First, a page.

Throwing Pottery, Identifying Potsherds

Even when having fun and taking a breather, I'm still learning and experiencing.


I started doing ceramics in fourth grade. I can still remember the studio — Terra Incognito, in Oak Park, Illinois. Every surface in the studio was covered in a thin layer of clay dust. The old musty skylights let in a natural light that was conducive to a kind of groggy creativity — the same kind of subterranean sense of imagination our minds tap into to conjure bizarre images right when we're about to fall asleep. I often left the studio more tired than when I came in. I can remember all of the sounds, too: the quiet radio in the background singing old pop songs; the fans above us chirping every couple minutes (we often put our pieces right under the fan to dry them faster — stupid idea, a great way to create cracks in your pottery); the wheels humming and whirring as we worked; the chit chat of the students. 10 a.m. to 12 p.m. Every Saturday morning. My lifeblood and my therapy, and my only real source of comfort in middle school. The nightmare years, pretty universally, I think.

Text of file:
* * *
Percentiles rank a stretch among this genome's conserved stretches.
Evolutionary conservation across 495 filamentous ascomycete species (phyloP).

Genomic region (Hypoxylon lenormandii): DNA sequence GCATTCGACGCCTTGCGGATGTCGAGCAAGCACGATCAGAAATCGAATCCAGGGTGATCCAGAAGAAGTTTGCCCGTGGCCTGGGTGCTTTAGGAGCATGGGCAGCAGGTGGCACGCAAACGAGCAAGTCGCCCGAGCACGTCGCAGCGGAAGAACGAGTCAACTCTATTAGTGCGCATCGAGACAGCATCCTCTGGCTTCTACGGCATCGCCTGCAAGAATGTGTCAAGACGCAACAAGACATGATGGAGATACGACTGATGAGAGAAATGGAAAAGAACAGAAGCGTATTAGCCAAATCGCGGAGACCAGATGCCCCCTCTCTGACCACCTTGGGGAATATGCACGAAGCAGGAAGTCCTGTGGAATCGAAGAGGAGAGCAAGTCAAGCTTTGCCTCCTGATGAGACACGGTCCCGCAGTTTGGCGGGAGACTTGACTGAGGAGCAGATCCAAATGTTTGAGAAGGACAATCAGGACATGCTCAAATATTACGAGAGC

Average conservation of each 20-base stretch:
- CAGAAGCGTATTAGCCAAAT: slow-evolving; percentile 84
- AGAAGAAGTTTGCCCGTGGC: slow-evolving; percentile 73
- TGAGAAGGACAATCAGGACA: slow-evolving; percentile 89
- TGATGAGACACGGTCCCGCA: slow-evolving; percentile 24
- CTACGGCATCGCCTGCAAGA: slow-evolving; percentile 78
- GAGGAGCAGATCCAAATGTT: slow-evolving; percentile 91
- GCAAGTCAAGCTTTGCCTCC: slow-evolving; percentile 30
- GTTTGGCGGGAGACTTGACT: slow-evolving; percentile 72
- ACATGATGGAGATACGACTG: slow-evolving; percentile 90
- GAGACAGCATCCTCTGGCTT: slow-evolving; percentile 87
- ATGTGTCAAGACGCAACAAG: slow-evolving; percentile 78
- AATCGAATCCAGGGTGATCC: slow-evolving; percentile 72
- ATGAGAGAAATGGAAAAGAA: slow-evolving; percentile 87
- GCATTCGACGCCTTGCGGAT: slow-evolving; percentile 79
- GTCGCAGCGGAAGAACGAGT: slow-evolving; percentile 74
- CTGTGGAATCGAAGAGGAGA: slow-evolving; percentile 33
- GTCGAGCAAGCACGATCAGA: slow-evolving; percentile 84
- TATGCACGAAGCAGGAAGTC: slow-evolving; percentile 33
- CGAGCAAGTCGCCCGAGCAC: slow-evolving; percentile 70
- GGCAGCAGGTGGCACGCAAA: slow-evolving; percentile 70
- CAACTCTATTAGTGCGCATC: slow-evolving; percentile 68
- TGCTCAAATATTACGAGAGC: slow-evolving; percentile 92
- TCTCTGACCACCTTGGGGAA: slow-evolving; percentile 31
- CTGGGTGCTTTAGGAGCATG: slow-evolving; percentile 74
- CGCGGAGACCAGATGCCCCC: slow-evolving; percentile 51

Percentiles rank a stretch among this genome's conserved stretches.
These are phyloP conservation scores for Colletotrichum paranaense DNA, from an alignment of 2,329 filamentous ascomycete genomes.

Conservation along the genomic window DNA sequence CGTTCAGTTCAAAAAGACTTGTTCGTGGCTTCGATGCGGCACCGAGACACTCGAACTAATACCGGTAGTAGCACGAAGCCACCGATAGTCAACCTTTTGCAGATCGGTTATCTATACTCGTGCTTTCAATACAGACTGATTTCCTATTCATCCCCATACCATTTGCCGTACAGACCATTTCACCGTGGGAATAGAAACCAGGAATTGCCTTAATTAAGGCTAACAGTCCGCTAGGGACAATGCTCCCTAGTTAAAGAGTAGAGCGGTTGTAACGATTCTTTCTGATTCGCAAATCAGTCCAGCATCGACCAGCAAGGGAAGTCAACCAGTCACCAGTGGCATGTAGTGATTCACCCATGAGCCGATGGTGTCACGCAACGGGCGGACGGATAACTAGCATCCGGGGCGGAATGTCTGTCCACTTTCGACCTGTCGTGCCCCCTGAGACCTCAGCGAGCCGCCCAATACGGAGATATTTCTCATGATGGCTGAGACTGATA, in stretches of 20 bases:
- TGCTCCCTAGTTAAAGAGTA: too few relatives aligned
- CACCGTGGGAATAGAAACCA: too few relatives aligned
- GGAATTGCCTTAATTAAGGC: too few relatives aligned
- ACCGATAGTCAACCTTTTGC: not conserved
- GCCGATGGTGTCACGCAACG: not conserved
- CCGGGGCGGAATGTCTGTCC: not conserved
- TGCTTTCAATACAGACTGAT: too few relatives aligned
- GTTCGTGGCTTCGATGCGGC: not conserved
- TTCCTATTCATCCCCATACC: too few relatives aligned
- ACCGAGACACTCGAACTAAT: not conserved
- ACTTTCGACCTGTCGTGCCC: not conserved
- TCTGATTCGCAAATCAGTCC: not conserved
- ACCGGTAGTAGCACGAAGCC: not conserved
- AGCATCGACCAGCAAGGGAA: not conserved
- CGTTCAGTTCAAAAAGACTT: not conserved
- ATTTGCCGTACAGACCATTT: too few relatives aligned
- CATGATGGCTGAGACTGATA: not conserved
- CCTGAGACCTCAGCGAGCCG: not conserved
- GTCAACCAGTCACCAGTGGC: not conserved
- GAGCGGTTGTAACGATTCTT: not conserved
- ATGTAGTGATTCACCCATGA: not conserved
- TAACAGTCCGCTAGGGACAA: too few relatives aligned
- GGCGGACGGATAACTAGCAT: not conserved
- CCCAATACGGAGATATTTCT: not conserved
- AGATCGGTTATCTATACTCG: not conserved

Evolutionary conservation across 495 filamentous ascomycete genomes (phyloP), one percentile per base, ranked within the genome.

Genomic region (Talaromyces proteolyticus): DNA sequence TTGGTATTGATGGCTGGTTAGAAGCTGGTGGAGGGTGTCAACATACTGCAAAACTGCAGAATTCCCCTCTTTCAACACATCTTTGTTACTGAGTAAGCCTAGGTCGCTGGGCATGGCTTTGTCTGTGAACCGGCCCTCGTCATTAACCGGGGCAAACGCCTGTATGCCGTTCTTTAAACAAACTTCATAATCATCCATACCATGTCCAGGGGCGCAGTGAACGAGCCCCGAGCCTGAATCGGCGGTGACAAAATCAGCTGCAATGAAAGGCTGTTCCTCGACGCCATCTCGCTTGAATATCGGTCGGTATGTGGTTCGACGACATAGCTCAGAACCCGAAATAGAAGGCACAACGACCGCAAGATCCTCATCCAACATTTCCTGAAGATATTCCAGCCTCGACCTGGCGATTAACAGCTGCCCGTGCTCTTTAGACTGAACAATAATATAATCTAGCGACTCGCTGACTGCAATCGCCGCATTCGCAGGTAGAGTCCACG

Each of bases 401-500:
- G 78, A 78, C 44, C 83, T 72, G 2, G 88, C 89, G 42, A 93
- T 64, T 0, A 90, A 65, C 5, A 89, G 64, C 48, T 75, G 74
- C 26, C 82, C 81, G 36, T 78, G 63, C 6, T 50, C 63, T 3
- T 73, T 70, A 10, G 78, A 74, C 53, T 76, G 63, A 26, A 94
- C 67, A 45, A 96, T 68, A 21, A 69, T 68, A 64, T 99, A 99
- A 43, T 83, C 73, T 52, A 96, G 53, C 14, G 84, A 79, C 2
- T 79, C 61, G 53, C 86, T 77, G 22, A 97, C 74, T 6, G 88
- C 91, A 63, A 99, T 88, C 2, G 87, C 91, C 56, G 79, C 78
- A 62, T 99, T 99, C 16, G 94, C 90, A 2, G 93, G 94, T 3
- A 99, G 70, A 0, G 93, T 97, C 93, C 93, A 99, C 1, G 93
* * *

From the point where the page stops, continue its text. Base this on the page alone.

This semester, I finally got involved at the Craft Center. I emailed Robin Nordmoe, who teaches the ceramics classes there, informed her I had years of experience in pottery before Kenyon, and asked if I could be let into the advanced class. She agreed, put me on the list for this semester, and gave me the key code to the studio. I would rather not disclose how much time I spent there. I'd like to at least try to maintain the illusion that I spend most of my time doing schoolwork.

The parallels were plentiful, and they warmed me on cold days. The familiar whir of the wheels. The sounds of clay slamming on the tables as people wedge. The chirping of the fans. 

Daniel Weiss '24